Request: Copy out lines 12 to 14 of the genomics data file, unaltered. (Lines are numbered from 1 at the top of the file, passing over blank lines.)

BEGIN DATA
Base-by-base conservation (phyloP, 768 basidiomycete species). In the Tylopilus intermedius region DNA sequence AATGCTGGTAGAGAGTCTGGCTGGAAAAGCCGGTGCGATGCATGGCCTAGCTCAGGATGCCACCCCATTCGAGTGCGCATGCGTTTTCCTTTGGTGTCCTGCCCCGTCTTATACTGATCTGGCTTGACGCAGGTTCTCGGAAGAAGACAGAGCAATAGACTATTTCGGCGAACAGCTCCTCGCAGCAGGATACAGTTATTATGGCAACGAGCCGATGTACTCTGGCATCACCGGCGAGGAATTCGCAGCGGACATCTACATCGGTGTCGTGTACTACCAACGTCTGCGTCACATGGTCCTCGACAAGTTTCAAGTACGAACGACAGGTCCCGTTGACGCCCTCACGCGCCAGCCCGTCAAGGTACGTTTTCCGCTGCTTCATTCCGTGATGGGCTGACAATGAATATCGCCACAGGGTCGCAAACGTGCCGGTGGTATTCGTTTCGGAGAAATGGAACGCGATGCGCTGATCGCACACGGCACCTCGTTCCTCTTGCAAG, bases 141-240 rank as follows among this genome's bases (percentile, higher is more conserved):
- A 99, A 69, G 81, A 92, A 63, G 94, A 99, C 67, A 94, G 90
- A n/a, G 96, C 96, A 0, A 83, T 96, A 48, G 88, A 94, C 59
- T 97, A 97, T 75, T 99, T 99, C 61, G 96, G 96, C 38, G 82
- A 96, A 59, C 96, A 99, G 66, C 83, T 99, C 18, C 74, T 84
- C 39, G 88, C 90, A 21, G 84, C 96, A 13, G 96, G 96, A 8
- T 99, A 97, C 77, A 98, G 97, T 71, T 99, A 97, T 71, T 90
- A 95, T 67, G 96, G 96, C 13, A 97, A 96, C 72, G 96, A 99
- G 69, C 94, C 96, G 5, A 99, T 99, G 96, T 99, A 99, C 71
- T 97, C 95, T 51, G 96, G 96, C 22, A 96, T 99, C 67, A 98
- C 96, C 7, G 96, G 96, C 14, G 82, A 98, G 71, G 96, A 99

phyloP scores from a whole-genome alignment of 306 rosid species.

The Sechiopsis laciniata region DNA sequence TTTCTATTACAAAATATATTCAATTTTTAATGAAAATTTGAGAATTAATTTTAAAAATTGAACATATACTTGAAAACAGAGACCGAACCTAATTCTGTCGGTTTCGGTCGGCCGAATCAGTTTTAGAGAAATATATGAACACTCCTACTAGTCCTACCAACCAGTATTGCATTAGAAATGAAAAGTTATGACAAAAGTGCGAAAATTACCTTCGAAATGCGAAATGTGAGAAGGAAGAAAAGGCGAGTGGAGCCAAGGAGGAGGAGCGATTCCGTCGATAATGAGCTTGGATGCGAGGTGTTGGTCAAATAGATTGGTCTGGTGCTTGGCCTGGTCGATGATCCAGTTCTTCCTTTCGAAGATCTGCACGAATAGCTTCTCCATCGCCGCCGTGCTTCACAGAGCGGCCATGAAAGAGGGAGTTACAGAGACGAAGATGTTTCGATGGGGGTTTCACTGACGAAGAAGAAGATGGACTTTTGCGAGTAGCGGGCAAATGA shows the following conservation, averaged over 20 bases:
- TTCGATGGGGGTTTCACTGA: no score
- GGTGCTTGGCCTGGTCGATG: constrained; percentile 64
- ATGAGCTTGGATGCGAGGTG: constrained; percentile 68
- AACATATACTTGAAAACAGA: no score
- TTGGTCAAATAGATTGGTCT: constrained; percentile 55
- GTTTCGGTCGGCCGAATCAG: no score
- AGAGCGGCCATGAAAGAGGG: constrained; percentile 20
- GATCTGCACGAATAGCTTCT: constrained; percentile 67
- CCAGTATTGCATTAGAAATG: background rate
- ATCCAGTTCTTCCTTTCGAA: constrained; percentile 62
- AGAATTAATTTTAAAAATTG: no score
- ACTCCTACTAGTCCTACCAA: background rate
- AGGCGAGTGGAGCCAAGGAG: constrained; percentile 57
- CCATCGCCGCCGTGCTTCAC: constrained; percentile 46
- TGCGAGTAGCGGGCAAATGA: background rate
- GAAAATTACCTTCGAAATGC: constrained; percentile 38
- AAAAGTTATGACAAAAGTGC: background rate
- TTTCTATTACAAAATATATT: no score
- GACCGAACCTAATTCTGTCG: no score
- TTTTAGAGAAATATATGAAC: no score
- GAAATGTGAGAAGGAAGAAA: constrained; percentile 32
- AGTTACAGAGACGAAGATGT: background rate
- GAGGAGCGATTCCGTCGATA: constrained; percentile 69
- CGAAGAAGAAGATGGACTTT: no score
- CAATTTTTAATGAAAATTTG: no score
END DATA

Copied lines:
phyloP scores from a whole-genome alignment of 306 rosid species.

The Sechiopsis laciniata region DNA sequence TTTCTATTACAAAATATATTCAATTTTTAATGAAAATTTGAGAATTAATTTTAAAAATTGAACATATACTTGAAAACAGAGACCGAACCTAATTCTGTCGGTTTCGGTCGGCCGAATCAGTTTTAGAGAAATATATGAACACTCCTACTAGTCCTACCAACCAGTATTGCATTAGAAATGAAAAGTTATGACAAAAGTGCGAAAATTACCTTCGAAATGCGAAATGTGAGAAGGAAGAAAAGGCGAGTGGAGCCAAGGAGGAGGAGCGATTCCGTCGATAATGAGCTTGGATGCGAGGTGTTGGTCAAATAGATTGGTCTGGTGCTTGGCCTGGTCGATGATCCAGTTCTTCCTTTCGAAGATCTGCACGAATAGCTTCTCCATCGCCGCCGTGCTTCACAGAGCGGCCATGAAAGAGGGAGTTACAGAGACGAAGATGTTTCGATGGGGGTTTCACTGACGAAGAAGAAGATGGACTTTTGCGAGTAGCGGGCAAATGA shows the following conservation, averaged over 20 bases:
- TTCGATGGGGGTTTCACTGA: no score